By the way, before falling into the trap of a Commercial backup tool, one should always try pgBackRest. None of the commercial backup tools can challenge the features and standards of pgBackRest today. Following is an Architecture diagram of pgBackRest and most of it will be understandable upon reading the rest of this article.
15 Advantages of using pgBackRest
For users who are new to PostgreSQL and thinking of migrating to Postgres, we would like to talk about some of the advantages in using pgBackRest as a preferred backup tool for postgres. These advantages should prove the reason why pgBackRest is the next generation backup tool that is totally unique from a several list of backup tools of different databases in the world today.
- pgBackRest is the most advanced Open Source backup tool that is also available in the PGDG (PostgreSQL Global Development Group) repository for downloads. No licensing or extra costs involved in using this tool.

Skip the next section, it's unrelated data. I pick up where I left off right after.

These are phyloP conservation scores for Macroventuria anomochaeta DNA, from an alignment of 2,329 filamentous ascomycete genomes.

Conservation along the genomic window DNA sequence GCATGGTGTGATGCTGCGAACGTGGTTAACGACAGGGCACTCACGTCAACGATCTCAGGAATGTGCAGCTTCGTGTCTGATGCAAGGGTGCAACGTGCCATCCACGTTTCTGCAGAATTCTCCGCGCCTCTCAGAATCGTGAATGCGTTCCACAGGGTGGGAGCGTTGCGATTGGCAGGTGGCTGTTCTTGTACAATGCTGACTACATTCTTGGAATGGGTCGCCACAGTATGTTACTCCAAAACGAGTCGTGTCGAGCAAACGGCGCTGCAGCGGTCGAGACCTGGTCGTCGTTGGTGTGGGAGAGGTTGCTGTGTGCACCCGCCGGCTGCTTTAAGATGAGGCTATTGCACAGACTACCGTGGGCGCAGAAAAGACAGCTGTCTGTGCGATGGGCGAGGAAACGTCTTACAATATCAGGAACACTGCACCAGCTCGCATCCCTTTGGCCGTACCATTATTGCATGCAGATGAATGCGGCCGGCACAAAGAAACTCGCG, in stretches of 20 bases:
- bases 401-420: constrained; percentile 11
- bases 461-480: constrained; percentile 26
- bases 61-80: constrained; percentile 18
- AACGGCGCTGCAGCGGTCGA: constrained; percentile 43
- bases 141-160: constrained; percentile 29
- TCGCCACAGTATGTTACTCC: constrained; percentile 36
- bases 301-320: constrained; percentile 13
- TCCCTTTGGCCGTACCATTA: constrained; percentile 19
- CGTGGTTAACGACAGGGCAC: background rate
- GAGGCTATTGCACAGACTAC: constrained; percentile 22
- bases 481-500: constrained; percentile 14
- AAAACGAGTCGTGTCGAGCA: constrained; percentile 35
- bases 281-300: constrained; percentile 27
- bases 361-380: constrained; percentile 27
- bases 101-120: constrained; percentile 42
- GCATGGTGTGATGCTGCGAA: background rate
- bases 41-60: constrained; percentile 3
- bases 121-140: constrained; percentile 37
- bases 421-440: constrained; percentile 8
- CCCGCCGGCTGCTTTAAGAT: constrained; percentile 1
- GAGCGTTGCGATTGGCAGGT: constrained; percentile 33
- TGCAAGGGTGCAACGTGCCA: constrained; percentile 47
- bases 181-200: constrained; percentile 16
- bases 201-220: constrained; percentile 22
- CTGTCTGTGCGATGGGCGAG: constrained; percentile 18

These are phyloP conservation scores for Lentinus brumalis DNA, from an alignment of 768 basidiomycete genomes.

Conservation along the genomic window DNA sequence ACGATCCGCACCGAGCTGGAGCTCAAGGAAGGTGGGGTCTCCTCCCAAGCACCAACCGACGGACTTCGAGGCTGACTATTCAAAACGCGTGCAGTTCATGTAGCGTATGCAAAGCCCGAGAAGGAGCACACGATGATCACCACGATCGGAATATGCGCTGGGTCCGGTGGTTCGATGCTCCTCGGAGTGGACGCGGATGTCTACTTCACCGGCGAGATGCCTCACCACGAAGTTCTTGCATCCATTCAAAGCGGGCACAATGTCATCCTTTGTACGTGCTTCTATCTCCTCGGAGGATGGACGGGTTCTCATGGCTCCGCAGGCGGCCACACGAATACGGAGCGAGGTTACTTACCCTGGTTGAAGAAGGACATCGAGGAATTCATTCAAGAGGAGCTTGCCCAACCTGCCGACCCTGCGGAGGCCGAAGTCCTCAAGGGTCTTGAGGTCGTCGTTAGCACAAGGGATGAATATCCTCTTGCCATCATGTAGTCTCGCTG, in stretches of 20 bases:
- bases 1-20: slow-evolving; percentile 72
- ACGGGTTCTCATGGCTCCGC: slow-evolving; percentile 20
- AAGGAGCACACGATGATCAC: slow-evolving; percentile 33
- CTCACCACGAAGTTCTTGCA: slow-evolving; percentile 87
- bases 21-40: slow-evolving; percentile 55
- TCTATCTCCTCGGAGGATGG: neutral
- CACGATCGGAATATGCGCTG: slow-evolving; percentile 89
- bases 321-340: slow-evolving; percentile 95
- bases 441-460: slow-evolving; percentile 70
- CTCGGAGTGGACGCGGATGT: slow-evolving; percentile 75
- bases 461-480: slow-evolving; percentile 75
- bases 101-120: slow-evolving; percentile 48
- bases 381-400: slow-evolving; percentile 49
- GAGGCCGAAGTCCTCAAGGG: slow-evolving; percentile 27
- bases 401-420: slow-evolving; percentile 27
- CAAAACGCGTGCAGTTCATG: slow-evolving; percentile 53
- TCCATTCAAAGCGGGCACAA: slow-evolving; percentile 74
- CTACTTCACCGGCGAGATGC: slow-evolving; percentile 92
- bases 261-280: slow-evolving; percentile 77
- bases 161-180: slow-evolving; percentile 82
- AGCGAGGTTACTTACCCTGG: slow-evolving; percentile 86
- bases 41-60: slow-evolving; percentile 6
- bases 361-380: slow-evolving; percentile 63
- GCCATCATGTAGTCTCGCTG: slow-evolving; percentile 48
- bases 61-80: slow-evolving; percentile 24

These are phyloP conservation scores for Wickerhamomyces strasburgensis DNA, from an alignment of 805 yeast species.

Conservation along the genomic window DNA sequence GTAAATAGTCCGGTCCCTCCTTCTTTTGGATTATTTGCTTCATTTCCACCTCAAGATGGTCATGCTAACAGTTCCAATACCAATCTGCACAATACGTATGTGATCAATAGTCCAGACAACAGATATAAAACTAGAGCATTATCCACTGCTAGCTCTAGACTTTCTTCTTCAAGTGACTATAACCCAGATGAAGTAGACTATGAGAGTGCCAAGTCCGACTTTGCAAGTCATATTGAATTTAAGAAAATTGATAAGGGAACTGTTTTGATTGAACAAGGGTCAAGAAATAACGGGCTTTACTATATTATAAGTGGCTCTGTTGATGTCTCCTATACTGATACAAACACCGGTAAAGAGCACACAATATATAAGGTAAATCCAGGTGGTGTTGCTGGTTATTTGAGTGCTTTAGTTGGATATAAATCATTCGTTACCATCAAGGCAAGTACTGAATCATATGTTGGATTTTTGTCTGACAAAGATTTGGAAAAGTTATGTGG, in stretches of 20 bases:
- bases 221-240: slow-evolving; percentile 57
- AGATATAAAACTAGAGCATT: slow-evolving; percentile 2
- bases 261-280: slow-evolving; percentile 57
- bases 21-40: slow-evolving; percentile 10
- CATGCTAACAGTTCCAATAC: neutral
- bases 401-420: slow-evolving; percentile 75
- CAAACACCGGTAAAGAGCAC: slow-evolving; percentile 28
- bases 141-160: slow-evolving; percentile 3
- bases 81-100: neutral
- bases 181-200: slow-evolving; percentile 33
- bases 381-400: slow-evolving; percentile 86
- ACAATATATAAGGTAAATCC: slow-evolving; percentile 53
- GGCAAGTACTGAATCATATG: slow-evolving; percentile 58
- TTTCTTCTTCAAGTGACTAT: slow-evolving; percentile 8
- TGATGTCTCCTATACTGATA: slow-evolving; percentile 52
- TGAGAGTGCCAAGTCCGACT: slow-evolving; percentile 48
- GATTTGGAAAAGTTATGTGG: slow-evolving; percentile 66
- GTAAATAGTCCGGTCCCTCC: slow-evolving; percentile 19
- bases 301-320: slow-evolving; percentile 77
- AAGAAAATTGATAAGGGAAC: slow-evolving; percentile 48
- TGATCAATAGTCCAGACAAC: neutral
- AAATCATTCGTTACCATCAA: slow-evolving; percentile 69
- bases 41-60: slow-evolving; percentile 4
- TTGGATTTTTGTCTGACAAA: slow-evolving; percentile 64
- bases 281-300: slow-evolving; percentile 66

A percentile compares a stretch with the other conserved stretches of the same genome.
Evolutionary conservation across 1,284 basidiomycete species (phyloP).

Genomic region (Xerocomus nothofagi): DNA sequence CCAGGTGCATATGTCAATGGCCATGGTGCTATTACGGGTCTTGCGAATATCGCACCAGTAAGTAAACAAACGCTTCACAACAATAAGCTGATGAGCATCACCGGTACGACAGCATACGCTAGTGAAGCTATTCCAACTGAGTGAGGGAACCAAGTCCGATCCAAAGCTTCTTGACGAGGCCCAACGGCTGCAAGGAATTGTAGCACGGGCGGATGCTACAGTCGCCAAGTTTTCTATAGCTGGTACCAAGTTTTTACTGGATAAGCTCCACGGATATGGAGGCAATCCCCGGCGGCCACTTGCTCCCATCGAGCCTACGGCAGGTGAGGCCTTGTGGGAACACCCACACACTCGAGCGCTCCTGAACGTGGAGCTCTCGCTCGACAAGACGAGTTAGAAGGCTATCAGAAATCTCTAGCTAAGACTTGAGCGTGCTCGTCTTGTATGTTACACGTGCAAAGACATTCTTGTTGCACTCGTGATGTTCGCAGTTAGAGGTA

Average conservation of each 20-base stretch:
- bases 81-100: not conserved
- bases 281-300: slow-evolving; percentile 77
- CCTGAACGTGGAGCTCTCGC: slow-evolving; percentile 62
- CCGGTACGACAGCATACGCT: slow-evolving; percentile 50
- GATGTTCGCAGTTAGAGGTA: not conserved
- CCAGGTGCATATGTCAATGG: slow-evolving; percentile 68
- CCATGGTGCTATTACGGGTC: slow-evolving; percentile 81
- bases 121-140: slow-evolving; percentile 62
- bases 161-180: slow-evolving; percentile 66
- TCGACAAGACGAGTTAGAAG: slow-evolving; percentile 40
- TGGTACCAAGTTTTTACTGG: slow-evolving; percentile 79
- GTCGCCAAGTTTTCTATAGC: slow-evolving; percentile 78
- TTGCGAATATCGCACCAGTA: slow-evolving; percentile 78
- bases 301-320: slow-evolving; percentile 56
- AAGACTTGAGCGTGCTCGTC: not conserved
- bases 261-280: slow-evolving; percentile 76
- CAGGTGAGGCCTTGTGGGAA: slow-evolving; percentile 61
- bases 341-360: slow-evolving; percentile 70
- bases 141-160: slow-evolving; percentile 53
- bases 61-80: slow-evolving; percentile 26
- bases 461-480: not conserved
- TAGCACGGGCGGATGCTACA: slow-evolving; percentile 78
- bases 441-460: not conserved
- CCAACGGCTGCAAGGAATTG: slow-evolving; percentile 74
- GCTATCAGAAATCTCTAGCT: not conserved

- Supports Parallel backup that could stream compressed files to a local or a remote repository or to Cloud.
- Supports Incremental and Differential backups.
- Stream backups to Cloud – Supports AWS, Azure and GCS compatible object store.
- Supports encryption. The repository can be encrypted by pgBackRest to secure the backups.
- Does not need a local staging area to stream backups to a remote storage or cloud. Can directly stream backup to cloud or a remote repository without writing any files locally.
- Supports Millions or Billions of Objects in PostgreSQL. See this patch for more details.
- Highly preferred backup tool for postgres databases of Terrabytes in size.
- Simple commands for restore and recovery including point in time recovery. No manual intervention needed in pulling a certain WAL segemnts manually for a PITR.